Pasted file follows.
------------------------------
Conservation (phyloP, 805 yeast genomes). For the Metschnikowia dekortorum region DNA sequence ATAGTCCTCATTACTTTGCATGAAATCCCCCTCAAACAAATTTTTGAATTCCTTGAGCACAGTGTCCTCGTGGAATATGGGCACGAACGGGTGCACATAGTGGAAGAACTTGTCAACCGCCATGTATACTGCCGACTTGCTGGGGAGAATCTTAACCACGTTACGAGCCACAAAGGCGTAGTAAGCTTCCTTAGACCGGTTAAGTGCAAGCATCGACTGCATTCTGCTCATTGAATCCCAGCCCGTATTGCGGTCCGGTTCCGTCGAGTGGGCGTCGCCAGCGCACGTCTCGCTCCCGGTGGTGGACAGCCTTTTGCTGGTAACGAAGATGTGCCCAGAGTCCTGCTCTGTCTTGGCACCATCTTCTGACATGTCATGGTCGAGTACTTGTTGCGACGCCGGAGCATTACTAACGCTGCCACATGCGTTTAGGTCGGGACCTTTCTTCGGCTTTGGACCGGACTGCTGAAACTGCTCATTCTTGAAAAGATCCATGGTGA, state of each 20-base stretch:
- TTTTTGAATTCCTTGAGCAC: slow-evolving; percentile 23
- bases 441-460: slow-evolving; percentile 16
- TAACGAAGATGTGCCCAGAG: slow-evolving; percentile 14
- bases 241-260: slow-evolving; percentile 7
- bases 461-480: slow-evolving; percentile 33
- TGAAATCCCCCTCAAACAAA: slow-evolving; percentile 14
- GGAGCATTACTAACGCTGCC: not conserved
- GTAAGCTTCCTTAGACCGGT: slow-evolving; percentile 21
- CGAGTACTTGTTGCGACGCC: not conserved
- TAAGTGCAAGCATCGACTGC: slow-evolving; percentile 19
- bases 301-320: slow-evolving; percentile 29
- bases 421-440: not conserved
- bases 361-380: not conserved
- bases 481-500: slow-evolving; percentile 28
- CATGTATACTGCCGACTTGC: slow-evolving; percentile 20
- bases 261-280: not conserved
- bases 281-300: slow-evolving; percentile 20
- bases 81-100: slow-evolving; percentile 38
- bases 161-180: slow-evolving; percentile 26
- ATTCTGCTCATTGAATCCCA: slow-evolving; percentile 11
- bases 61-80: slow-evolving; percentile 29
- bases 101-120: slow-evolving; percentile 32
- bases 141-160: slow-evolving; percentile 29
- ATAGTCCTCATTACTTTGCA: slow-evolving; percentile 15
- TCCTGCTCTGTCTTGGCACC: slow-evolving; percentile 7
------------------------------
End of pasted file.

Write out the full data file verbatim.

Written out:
Conservation (phyloP, 805 yeast genomes). For the Metschnikowia dekortorum region DNA sequence ATAGTCCTCATTACTTTGCATGAAATCCCCCTCAAACAAATTTTTGAATTCCTTGAGCACAGTGTCCTCGTGGAATATGGGCACGAACGGGTGCACATAGTGGAAGAACTTGTCAACCGCCATGTATACTGCCGACTTGCTGGGGAGAATCTTAACCACGTTACGAGCCACAAAGGCGTAGTAAGCTTCCTTAGACCGGTTAAGTGCAAGCATCGACTGCATTCTGCTCATTGAATCCCAGCCCGTATTGCGGTCCGGTTCCGTCGAGTGGGCGTCGCCAGCGCACGTCTCGCTCCCGGTGGTGGACAGCCTTTTGCTGGTAACGAAGATGTGCCCAGAGTCCTGCTCTGTCTTGGCACCATCTTCTGACATGTCATGGTCGAGTACTTGTTGCGACGCCGGAGCATTACTAACGCTGCCACATGCGTTTAGGTCGGGACCTTTCTTCGGCTTTGGACCGGACTGCTGAAACTGCTCATTCTTGAAAAGATCCATGGTGA, state of each 20-base stretch:
- TTTTTGAATTCCTTGAGCAC: slow-evolving; percentile 23
- bases 441-460: slow-evolving; percentile 16
- TAACGAAGATGTGCCCAGAG: slow-evolving; percentile 14
- bases 241-260: slow-evolving; percentile 7
- bases 461-480: slow-evolving; percentile 33
- TGAAATCCCCCTCAAACAAA: slow-evolving; percentile 14
- GGAGCATTACTAACGCTGCC: not conserved
- GTAAGCTTCCTTAGACCGGT: slow-evolving; percentile 21
- CGAGTACTTGTTGCGACGCC: not conserved
- TAAGTGCAAGCATCGACTGC: slow-evolving; percentile 19
- bases 301-320: slow-evolving; percentile 29
- bases 421-440: not conserved
- bases 361-380: not conserved
- bases 481-500: slow-evolving; percentile 28
- CATGTATACTGCCGACTTGC: slow-evolving; percentile 20
- bases 261-280: not conserved
- bases 281-300: slow-evolving; percentile 20
- bases 81-100: slow-evolving; percentile 38
- bases 161-180: slow-evolving; percentile 26
- ATTCTGCTCATTGAATCCCA: slow-evolving; percentile 11
- bases 61-80: slow-evolving; percentile 29
- bases 101-120: slow-evolving; percentile 32
- bases 141-160: slow-evolving; percentile 29
- ATAGTCCTCATTACTTTGCA: slow-evolving; percentile 15
- TCCTGCTCTGTCTTGGCACC: slow-evolving; percentile 7